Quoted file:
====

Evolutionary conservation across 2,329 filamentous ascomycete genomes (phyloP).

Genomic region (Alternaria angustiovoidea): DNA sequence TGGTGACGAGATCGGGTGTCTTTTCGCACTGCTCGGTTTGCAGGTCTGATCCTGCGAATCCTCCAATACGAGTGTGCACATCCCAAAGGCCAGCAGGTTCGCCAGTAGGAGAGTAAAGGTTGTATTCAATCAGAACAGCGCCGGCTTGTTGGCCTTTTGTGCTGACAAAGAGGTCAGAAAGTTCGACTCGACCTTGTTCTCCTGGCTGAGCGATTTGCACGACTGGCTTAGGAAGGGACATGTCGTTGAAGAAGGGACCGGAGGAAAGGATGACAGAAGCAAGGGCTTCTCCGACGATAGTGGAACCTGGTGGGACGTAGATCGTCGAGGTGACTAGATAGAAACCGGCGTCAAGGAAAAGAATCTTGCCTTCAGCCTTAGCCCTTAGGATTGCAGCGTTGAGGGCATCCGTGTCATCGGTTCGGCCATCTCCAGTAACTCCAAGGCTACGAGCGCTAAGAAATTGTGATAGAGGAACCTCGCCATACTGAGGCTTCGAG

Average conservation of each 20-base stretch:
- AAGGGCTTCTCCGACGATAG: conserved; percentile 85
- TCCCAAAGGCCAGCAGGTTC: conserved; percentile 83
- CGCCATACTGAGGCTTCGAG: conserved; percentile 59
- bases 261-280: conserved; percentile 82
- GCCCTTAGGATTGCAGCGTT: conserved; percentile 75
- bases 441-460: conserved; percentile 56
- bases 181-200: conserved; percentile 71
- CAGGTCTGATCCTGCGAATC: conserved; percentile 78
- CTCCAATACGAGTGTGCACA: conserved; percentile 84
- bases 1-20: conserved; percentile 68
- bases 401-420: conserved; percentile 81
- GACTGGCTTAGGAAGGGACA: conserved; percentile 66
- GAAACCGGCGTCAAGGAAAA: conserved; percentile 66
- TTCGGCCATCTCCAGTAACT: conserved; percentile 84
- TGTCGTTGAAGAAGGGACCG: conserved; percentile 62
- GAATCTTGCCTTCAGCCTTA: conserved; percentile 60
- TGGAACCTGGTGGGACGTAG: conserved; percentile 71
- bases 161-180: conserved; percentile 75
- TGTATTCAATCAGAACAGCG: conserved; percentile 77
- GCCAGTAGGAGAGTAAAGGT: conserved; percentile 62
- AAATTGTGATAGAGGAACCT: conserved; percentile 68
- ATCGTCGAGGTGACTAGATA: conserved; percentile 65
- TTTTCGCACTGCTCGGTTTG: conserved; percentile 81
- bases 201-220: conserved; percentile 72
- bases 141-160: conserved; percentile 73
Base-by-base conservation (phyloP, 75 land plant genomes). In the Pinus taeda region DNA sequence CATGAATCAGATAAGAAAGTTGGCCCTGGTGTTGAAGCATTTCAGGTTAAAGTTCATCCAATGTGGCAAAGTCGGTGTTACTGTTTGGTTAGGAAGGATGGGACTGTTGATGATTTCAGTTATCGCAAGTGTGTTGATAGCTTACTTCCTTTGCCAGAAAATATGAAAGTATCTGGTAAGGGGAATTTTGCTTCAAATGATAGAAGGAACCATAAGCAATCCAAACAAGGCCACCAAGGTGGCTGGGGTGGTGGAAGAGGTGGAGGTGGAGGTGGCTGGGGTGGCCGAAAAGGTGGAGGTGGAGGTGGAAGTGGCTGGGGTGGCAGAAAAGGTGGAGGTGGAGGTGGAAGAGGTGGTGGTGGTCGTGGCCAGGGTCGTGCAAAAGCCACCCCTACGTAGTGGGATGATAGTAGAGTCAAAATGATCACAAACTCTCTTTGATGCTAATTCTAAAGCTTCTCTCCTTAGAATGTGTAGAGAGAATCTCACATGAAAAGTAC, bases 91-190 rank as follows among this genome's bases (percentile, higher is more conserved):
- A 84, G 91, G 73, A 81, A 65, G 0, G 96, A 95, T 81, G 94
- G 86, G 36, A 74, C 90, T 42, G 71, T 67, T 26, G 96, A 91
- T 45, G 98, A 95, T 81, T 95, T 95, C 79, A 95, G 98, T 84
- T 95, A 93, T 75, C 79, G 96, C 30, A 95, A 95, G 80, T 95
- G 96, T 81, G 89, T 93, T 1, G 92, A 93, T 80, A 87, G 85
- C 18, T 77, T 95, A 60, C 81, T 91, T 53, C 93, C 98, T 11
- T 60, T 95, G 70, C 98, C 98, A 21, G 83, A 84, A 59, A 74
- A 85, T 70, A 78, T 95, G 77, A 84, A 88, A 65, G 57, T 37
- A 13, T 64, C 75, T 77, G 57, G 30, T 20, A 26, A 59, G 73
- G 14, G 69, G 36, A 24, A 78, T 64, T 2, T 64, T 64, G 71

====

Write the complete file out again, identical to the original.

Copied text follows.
Evolutionary conservation across 2,329 filamentous ascomycete genomes (phyloP).

Genomic region (Alternaria angustiovoidea): DNA sequence TGGTGACGAGATCGGGTGTCTTTTCGCACTGCTCGGTTTGCAGGTCTGATCCTGCGAATCCTCCAATACGAGTGTGCACATCCCAAAGGCCAGCAGGTTCGCCAGTAGGAGAGTAAAGGTTGTATTCAATCAGAACAGCGCCGGCTTGTTGGCCTTTTGTGCTGACAAAGAGGTCAGAAAGTTCGACTCGACCTTGTTCTCCTGGCTGAGCGATTTGCACGACTGGCTTAGGAAGGGACATGTCGTTGAAGAAGGGACCGGAGGAAAGGATGACAGAAGCAAGGGCTTCTCCGACGATAGTGGAACCTGGTGGGACGTAGATCGTCGAGGTGACTAGATAGAAACCGGCGTCAAGGAAAAGAATCTTGCCTTCAGCCTTAGCCCTTAGGATTGCAGCGTTGAGGGCATCCGTGTCATCGGTTCGGCCATCTCCAGTAACTCCAAGGCTACGAGCGCTAAGAAATTGTGATAGAGGAACCTCGCCATACTGAGGCTTCGAG

Average conservation of each 20-base stretch:
- AAGGGCTTCTCCGACGATAG: conserved; percentile 85
- TCCCAAAGGCCAGCAGGTTC: conserved; percentile 83
- CGCCATACTGAGGCTTCGAG: conserved; percentile 59
- bases 261-280: conserved; percentile 82
- GCCCTTAGGATTGCAGCGTT: conserved; percentile 75
- bases 441-460: conserved; percentile 56
- bases 181-200: conserved; percentile 71
- CAGGTCTGATCCTGCGAATC: conserved; percentile 78
- CTCCAATACGAGTGTGCACA: conserved; percentile 84
- bases 1-20: conserved; percentile 68
- bases 401-420: conserved; percentile 81
- GACTGGCTTAGGAAGGGACA: conserved; percentile 66
- GAAACCGGCGTCAAGGAAAA: conserved; percentile 66
- TTCGGCCATCTCCAGTAACT: conserved; percentile 84
- TGTCGTTGAAGAAGGGACCG: conserved; percentile 62
- GAATCTTGCCTTCAGCCTTA: conserved; percentile 60
- TGGAACCTGGTGGGACGTAG: conserved; percentile 71
- bases 161-180: conserved; percentile 75
- TGTATTCAATCAGAACAGCG: conserved; percentile 77
- GCCAGTAGGAGAGTAAAGGT: conserved; percentile 62
- AAATTGTGATAGAGGAACCT: conserved; percentile 68
- ATCGTCGAGGTGACTAGATA: conserved; percentile 65
- TTTTCGCACTGCTCGGTTTG: conserved; percentile 81
- bases 201-220: conserved; percentile 72
- bases 141-160: conserved; percentile 73
Base-by-base conservation (phyloP, 75 land plant genomes). In the Pinus taeda region DNA sequence CATGAATCAGATAAGAAAGTTGGCCCTGGTGTTGAAGCATTTCAGGTTAAAGTTCATCCAATGTGGCAAAGTCGGTGTTACTGTTTGGTTAGGAAGGATGGGACTGTTGATGATTTCAGTTATCGCAAGTGTGTTGATAGCTTACTTCCTTTGCCAGAAAATATGAAAGTATCTGGTAAGGGGAATTTTGCTTCAAATGATAGAAGGAACCATAAGCAATCCAAACAAGGCCACCAAGGTGGCTGGGGTGGTGGAAGAGGTGGAGGTGGAGGTGGCTGGGGTGGCCGAAAAGGTGGAGGTGGAGGTGGAAGTGGCTGGGGTGGCAGAAAAGGTGGAGGTGGAGGTGGAAGAGGTGGTGGTGGTCGTGGCCAGGGTCGTGCAAAAGCCACCCCTACGTAGTGGGATGATAGTAGAGTCAAAATGATCACAAACTCTCTTTGATGCTAATTCTAAAGCTTCTCTCCTTAGAATGTGTAGAGAGAATCTCACATGAAAAGTAC, bases 91-190 rank as follows among this genome's bases (percentile, higher is more conserved):
- A 84, G 91, G 73, A 81, A 65, G 0, G 96, A 95, T 81, G 94
- G 86, G 36, A 74, C 90, T 42, G 71, T 67, T 26, G 96, A 91
- T 45, G 98, A 95, T 81, T 95, T 95, C 79, A 95, G 98, T 84
- T 95, A 93, T 75, C 79, G 96, C 30, A 95, A 95, G 80, T 95
- G 96, T 81, G 89, T 93, T 1, G 92, A 93, T 80, A 87, G 85
- C 18, T 77, T 95, A 60, C 81, T 91, T 53, C 93, C 98, T 11
- T 60, T 95, G 70, C 98, C 98, A 21, G 83, A 84, A 59, A 74
- A 85, T 70, A 78, T 95, G 77, A 84, A 88, A 65, G 57, T 37
- A 13, T 64, C 75, T 77, G 57, G 30, T 20, A 26, A 59, G 73
- G 14, G 69, G 36, A 24, A 78, T 64, T 2, T 64, T 64, G 71